The Tawikis are back in the seas of Misamis

Sep 29, 2011


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The tawikis are back in the seas of Misamis Oriental, and that’s a good sign.

So believes the Bureau of Fisheries and Aquatic Resources Region 10 (BFAR-10) in a press briefing held last May 2 to mark the start of the Farmers’ & Fisher Folks’ Month Celebration.

A BFAR-10 team headed by Teodoro Bacolod Jr., quarantine section chief, responded to a call made by divers from Balingoan, Misamis Oriental last May 1 that a 30 foot whale shark (Rhincodon typus, locally known as tawiki or tuki-tuki) had been trapped in a 50 square meter fish corral (bungsod) with a depth of 40-50 feet owned by Tilda Orais in Guiwanon, Talisayan, Misamis Oriental.

The BFAR team linked up with personnel from the Talisayan local government headed by Municipal Agricultural Officer Milan Balacuit, and including deputized fish wardens and some members of the Whale Shark Spotters Association and proceeded to the area where the whale shark was trapped around noon.

With the help of two fishermen tending the fish corral identified as Rene Paboralinan and Toto Bagtong, the adult whale shark was released around one o’clock the same day.

“They told us it was the 17th whale shark to have entered the fish corral,” Mr. Bacolod reported. “The whale sharks are apparently attracted by the fish which are being raised in the fish corral.”

However, Mr. Balacuit informed Angie Cabig, BFAR-10 public information officer last Wednesday that another whale shark, estimated at five meters in length, had again entered the fish corral but was later safely released by fishermen tending the fish corral

“We are happy the number of whale shark sightings in our area has been increasing because this indicates the condition of our marine ecology is improving,” said Arlene B. Pantanosas, BFAR-10 regional director.

Bencyrus Ellorin, spokesman of the environment watch dog group Task Force Macajalar and former coordinator of the Center for Alternative Rural Technology (CART), echoed Ms. Pantanosas observation.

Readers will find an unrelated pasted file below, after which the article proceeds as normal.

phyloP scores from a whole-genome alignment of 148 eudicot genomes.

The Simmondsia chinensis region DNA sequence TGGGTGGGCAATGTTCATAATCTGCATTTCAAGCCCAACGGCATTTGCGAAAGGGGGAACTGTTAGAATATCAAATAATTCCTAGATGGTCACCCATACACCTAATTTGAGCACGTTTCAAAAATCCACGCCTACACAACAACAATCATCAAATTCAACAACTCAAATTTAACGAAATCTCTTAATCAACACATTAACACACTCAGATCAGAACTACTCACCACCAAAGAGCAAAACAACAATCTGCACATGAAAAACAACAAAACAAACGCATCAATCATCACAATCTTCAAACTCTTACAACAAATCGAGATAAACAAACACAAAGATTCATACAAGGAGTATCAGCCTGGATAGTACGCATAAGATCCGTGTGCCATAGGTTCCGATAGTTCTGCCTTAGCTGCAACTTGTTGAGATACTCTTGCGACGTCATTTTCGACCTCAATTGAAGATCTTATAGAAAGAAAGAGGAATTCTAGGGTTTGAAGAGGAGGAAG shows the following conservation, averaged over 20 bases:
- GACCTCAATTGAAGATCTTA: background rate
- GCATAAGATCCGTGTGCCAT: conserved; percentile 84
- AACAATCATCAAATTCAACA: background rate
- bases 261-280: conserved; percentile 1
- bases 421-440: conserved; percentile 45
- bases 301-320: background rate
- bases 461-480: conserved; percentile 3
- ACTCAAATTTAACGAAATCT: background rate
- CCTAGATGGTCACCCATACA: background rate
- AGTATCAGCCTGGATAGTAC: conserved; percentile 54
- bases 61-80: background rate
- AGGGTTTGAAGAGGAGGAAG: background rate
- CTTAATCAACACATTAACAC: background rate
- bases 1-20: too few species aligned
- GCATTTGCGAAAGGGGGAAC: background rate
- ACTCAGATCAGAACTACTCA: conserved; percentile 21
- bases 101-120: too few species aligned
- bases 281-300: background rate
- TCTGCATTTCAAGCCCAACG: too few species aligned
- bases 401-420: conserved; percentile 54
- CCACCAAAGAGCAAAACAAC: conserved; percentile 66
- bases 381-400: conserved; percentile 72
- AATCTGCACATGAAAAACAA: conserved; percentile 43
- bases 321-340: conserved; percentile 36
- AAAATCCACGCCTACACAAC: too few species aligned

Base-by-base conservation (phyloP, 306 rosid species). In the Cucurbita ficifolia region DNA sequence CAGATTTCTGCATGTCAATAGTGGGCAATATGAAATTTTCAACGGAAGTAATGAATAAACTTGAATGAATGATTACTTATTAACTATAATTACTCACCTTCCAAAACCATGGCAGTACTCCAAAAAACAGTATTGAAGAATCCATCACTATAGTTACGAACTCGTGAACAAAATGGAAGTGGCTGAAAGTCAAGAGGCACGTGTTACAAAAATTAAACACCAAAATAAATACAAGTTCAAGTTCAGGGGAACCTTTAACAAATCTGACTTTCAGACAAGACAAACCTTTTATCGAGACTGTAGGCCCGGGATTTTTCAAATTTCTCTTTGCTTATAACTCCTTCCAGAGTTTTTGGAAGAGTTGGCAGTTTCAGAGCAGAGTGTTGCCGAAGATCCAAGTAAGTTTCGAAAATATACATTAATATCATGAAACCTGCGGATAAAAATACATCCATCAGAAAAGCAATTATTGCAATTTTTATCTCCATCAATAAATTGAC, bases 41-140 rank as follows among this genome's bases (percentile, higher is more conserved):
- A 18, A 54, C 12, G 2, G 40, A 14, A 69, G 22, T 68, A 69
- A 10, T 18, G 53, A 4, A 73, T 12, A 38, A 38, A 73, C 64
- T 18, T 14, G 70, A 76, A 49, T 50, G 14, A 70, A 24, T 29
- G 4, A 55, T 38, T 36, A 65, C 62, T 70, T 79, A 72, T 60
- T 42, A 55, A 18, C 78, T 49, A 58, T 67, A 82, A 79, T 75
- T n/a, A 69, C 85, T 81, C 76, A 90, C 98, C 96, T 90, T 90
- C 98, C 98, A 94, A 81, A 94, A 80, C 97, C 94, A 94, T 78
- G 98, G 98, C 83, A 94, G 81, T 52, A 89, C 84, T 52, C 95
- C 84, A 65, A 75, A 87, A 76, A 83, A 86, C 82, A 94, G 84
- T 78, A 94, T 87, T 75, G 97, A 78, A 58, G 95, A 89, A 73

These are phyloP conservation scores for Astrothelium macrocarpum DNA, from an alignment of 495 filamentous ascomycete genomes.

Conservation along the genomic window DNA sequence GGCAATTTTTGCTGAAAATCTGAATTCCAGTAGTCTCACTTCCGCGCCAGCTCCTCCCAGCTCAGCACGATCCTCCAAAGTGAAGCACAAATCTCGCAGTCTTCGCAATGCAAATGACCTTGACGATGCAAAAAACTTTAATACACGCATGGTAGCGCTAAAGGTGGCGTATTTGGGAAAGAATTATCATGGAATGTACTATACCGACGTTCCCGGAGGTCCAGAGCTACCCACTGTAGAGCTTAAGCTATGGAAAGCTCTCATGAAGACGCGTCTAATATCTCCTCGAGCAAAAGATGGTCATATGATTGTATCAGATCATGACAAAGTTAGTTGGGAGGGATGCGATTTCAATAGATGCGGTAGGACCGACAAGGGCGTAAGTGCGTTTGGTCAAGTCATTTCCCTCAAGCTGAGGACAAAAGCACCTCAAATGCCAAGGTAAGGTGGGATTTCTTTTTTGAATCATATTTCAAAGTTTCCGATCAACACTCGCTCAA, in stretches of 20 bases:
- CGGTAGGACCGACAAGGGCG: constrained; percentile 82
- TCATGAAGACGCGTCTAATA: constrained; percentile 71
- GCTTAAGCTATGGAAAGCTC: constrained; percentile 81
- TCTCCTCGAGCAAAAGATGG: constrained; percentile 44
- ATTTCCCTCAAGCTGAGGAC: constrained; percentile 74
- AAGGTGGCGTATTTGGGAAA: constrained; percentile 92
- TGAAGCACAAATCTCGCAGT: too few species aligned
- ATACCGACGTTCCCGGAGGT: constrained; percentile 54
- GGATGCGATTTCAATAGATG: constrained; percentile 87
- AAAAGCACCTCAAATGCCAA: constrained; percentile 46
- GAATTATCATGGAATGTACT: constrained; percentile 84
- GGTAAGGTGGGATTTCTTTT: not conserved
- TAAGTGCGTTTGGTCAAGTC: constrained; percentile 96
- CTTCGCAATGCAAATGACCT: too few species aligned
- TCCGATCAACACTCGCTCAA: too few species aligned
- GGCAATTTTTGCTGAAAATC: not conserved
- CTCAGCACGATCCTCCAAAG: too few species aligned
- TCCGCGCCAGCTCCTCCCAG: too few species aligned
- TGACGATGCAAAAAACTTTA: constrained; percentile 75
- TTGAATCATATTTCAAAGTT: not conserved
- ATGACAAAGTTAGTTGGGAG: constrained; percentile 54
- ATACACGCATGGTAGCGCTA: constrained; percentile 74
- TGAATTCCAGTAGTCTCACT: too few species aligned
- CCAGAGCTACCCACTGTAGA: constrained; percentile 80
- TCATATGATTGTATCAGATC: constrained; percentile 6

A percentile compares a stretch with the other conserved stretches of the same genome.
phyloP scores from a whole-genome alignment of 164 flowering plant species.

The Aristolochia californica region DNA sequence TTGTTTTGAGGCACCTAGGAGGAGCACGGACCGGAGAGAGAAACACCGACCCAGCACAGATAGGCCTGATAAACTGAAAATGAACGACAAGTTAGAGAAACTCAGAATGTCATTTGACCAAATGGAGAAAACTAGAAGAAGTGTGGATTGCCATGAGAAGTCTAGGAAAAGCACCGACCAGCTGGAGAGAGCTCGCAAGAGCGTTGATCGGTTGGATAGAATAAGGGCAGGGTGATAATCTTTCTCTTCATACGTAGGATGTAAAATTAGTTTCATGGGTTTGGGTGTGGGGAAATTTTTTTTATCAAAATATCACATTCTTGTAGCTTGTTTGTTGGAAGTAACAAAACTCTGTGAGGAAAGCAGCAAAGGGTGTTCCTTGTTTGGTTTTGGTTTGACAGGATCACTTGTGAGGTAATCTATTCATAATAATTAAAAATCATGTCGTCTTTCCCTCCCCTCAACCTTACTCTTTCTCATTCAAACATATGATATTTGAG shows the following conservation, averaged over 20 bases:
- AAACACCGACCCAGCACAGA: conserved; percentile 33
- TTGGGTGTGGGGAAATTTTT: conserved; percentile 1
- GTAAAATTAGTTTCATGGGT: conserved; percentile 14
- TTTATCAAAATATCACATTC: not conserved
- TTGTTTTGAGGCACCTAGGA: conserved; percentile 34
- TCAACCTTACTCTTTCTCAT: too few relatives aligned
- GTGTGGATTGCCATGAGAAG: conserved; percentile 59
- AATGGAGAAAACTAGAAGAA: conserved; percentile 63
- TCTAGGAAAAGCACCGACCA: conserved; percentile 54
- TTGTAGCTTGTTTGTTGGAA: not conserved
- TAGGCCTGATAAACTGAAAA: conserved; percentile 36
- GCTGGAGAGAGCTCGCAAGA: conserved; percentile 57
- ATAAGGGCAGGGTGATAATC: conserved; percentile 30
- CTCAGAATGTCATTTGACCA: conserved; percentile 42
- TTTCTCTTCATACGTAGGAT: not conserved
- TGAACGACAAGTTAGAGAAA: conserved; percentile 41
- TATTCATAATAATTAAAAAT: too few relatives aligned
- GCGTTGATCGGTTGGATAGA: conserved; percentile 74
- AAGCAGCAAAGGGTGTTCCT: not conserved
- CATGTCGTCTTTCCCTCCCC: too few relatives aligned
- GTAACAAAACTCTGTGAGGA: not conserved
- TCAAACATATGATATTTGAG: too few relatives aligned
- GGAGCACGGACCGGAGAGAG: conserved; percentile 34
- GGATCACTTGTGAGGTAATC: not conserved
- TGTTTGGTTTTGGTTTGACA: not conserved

“Vigilance and a fisher folk community enlightened on the need to preserve this internationally protected species was instrumental in saving the whale sharks,” Mr. Ellorin noted. “Had it not been for the Coastal and Fisheries Resource Management in Gingoog Bay organized by BFAR and non-government organizations like the CART, which did community organizing in the bay a few years back, the whales could have been dead meat.”

CART was the NGO partner for community organizing of BFAR in the Fisheries Resource Management Project in Gingoog and Butuan Bays, an Asian Development Bank-Japan Bank for International Cooperation (ADB-JBIC) funded project in 2000-2004, Mr. Ellorin said.

“The whale shark hunters are part of the fisher folk CART organized in Talisayan, particularly in the Guiwanon area where the fish corral which trapped the whale sharks is found,” he added.

Prior to the government ban on the landing, slaughter and trading of whale sharks, the tawiki were hunted for their meat and fins by an indigenous fishery consisting of fishermen from Talisayan and Matigue Island in Camiguin. Up to a hundred juvenile whale sharks were previously landed annually by the fishery which later also included whalers from Pamilacan, Bohol looking for an alternative livelihood after the international ban on whaling was implemented by the BFAR.